HENRY VIII by Tracy Borman

HENRY VIII

And the Men Who Made Him
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KIRKUS REVIEW

Bringing to light the dangers of life in the service of Henry VIII.

As Borman (Thomas Cromwell: The Untold Story of Henry VIII’s Most Faithful Servant, 2016, etc.), England’s joint chief curator of Historic Royal Palaces and chief executive of the Heritage Education Trust, shows, Henry was a complex figure: fiercely loyal, treacherously fickle, short-tempered, demanding, and self-absorbed. Ascending the throne at a young age, he had little time for the duties of a king and was more inclined to frolicking with friends and leaving official affairs to ministers. The first of these was Thomas Wolsey, a cardinal and ambitious genius with a flexible conscience. As with many of Henry’s favorites, Wolsey was also low-born. He encouraged Henry’s extravagant lifestyle and easily manipulated the foolish youngster. Wolsey lasted through the annulment crisis and marriage to Anne Boleyn, but he was the first of many to fall. Then, Thomas Cromwell stepped in and used his considerable legal talents to secure Henry’s will. Afterward, it was Anne who engineered a divide between Cromwell and Archbishop Thomas Cranmer over the dissolution of the monasteries. Eventually, Cromwell dominated both the political and spiritual affairs of the king. Thomas More was another highly intelligent servant to the king, but he could not support the king’s “great matter” of succession and was beheaded. Cranmer was one of the few who supported the king in all his whims and demands, generally keeping his own council. He was one of the few who survived the king’s whims only to die on Queen Mary’s orders. Henry’s penchant to favor the low-born reflected his ever increasing paranoia. They would never have an eye on seizing the crown, so Henry favored ability over nobility, and the noble-born worked tirelessly to undermine those favorites. Borman skillfully shows Henry maneuvering his men like chess pieces; when they opposed him, they suffered violent downfalls.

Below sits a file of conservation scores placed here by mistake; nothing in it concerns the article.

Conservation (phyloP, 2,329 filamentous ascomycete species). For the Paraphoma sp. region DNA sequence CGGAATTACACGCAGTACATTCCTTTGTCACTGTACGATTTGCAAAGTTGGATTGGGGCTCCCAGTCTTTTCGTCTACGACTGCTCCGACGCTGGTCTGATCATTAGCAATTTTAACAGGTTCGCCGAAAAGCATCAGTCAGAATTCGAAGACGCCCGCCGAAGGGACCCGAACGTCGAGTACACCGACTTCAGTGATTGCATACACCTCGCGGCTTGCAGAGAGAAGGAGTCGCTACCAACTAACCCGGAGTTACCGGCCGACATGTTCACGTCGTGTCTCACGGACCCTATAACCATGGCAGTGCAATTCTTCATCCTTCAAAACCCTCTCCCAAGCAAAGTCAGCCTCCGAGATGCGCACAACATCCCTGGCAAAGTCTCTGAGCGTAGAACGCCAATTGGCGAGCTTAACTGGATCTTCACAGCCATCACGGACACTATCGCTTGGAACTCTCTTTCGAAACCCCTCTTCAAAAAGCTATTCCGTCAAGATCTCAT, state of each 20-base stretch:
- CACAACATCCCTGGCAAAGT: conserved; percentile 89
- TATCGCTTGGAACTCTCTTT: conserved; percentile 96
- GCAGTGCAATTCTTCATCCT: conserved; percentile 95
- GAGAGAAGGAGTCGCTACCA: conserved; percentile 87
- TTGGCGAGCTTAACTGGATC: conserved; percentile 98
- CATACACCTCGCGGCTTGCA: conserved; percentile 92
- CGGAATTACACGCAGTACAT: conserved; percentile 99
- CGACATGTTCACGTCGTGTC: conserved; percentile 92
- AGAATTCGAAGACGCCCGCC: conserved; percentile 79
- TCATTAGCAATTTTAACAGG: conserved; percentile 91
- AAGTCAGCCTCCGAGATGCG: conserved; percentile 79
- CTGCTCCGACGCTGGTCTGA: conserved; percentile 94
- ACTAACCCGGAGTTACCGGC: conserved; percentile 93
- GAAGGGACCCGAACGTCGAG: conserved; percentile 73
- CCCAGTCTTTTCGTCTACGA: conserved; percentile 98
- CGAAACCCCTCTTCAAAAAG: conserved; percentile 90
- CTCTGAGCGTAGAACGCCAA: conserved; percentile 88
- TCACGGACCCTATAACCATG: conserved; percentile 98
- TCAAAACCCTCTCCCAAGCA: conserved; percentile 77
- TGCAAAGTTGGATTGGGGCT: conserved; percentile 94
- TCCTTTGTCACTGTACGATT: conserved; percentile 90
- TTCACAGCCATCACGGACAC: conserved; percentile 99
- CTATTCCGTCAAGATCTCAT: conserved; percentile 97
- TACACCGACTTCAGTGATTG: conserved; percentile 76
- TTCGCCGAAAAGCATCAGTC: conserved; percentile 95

Henry eventually assumed control of his realm, but it was too little, too late. Tudor fans will enjoy this outside-in biography as a different view of a complicated monarch.

Pub Date: Jan. 8th, 2019
ISBN: 978-0-8021-2843-0
Page count: 496pp
Publisher: Atlantic Monthly
Review Posted Online:
Kirkus Reviews Issue: Nov. 1st, 2018




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